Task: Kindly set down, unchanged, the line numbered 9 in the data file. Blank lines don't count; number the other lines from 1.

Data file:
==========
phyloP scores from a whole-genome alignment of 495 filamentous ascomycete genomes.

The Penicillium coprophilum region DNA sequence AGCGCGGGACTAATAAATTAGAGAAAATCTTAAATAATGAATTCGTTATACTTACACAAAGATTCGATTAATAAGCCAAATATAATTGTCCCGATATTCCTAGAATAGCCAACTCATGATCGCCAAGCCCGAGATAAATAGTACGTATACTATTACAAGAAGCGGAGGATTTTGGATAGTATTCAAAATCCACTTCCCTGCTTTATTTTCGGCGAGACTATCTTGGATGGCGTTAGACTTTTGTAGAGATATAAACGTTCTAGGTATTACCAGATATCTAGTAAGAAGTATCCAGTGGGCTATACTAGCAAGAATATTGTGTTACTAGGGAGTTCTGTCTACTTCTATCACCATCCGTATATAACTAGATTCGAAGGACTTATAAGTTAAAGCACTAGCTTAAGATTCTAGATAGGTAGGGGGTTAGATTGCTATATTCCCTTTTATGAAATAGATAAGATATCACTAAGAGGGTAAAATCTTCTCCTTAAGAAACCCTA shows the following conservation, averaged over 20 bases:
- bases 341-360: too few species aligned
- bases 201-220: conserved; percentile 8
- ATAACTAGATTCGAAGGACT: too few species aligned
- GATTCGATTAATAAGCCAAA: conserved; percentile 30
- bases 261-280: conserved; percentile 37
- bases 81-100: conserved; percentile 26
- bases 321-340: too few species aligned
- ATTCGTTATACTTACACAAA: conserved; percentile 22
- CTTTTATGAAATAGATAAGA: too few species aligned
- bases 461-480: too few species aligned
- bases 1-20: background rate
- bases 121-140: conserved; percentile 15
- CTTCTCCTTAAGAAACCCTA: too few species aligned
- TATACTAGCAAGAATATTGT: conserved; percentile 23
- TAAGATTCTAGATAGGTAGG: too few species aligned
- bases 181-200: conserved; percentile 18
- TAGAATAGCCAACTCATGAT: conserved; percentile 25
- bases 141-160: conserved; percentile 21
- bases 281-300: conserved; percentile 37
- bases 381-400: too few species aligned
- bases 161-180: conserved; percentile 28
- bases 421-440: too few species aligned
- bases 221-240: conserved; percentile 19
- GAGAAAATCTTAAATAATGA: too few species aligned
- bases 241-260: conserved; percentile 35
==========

- bases 321-340: too few species aligned